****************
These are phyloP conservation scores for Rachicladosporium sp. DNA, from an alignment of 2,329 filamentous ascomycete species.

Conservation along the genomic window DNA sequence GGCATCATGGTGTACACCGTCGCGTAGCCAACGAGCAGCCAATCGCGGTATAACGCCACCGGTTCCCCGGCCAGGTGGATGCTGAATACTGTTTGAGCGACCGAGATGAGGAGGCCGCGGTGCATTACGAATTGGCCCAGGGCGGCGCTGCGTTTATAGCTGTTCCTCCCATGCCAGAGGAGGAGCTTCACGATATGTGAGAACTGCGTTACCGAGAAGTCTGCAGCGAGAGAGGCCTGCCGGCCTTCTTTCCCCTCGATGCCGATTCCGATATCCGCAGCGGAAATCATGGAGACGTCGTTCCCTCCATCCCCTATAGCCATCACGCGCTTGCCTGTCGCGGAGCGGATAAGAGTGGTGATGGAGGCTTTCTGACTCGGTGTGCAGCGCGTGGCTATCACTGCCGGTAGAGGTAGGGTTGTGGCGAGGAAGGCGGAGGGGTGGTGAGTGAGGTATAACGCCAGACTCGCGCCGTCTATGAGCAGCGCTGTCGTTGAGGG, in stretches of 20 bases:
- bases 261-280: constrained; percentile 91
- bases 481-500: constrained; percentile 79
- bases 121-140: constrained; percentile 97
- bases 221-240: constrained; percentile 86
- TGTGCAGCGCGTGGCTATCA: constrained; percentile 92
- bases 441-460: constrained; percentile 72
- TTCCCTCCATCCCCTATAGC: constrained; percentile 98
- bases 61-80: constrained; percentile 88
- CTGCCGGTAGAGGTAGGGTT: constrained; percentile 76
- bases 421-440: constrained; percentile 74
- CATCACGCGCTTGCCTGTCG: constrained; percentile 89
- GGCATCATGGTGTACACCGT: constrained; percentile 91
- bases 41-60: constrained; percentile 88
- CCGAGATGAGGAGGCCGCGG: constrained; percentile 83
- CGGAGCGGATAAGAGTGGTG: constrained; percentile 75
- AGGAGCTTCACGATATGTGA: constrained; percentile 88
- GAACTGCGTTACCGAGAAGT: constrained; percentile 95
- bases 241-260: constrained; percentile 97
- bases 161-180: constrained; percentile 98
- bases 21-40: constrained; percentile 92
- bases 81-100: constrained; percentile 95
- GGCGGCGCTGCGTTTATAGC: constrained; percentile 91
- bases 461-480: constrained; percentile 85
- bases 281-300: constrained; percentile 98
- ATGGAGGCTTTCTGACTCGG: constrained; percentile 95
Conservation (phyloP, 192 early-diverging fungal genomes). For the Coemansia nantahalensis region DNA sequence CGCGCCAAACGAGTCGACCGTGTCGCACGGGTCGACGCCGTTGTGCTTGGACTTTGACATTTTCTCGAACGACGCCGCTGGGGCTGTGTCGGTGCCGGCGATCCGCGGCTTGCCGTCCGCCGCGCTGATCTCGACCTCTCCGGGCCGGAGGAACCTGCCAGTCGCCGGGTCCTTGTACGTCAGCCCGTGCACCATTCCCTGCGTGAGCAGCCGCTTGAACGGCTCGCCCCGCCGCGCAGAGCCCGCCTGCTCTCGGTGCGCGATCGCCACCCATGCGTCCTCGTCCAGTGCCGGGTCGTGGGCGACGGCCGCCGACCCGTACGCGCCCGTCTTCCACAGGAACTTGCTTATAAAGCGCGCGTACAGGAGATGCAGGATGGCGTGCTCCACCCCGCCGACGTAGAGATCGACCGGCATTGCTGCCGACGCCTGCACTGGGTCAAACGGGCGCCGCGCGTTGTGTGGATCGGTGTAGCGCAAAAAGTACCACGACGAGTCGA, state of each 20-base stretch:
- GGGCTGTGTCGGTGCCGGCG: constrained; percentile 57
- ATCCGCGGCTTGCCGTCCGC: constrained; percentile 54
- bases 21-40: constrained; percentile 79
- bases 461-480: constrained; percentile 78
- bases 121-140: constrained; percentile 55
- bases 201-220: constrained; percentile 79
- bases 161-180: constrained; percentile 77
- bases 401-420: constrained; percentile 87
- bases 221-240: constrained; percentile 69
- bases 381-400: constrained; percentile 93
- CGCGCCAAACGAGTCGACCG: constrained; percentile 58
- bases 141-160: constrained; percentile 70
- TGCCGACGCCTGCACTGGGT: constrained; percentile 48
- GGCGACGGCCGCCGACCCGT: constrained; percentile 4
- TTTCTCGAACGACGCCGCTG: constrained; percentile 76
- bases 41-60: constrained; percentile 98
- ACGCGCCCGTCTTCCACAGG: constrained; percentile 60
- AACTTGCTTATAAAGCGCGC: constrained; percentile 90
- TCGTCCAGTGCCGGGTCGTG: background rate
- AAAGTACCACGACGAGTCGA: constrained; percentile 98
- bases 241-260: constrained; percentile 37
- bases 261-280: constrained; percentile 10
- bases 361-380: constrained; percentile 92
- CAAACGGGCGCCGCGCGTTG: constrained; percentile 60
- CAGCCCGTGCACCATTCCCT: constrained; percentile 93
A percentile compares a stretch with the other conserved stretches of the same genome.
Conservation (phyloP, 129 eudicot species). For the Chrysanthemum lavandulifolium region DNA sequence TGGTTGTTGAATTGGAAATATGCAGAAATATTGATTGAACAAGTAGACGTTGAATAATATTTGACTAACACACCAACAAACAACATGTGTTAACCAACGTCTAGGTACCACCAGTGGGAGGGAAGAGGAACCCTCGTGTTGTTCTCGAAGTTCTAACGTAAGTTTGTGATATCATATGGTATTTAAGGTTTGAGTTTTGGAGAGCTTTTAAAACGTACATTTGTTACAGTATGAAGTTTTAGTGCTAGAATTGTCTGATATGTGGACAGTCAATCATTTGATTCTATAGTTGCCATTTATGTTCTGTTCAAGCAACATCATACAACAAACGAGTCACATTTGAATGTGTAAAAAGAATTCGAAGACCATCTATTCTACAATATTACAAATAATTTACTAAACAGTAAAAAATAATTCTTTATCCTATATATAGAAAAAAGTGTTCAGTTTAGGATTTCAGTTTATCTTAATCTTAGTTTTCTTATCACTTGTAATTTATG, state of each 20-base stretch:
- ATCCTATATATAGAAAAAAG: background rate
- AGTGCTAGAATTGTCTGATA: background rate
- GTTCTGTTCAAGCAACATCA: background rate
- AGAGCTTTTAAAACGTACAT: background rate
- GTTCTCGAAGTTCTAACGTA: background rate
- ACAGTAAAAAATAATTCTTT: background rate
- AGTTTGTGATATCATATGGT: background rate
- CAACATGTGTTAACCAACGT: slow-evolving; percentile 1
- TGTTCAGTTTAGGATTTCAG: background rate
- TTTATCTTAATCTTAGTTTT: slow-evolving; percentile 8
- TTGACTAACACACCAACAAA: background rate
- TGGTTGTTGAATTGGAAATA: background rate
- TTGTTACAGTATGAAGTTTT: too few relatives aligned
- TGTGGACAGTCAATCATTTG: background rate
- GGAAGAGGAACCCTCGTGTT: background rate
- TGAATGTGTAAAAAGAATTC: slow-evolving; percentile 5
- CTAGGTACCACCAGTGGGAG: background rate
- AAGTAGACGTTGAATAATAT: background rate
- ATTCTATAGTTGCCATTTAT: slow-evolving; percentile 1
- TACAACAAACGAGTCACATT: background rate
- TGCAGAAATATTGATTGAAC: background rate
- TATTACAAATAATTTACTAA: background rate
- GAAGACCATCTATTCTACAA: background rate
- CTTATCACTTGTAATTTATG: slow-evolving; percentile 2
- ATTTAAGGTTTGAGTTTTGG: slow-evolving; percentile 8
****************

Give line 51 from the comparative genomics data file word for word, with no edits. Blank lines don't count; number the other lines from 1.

- bases 361-380: constrained; percentile 92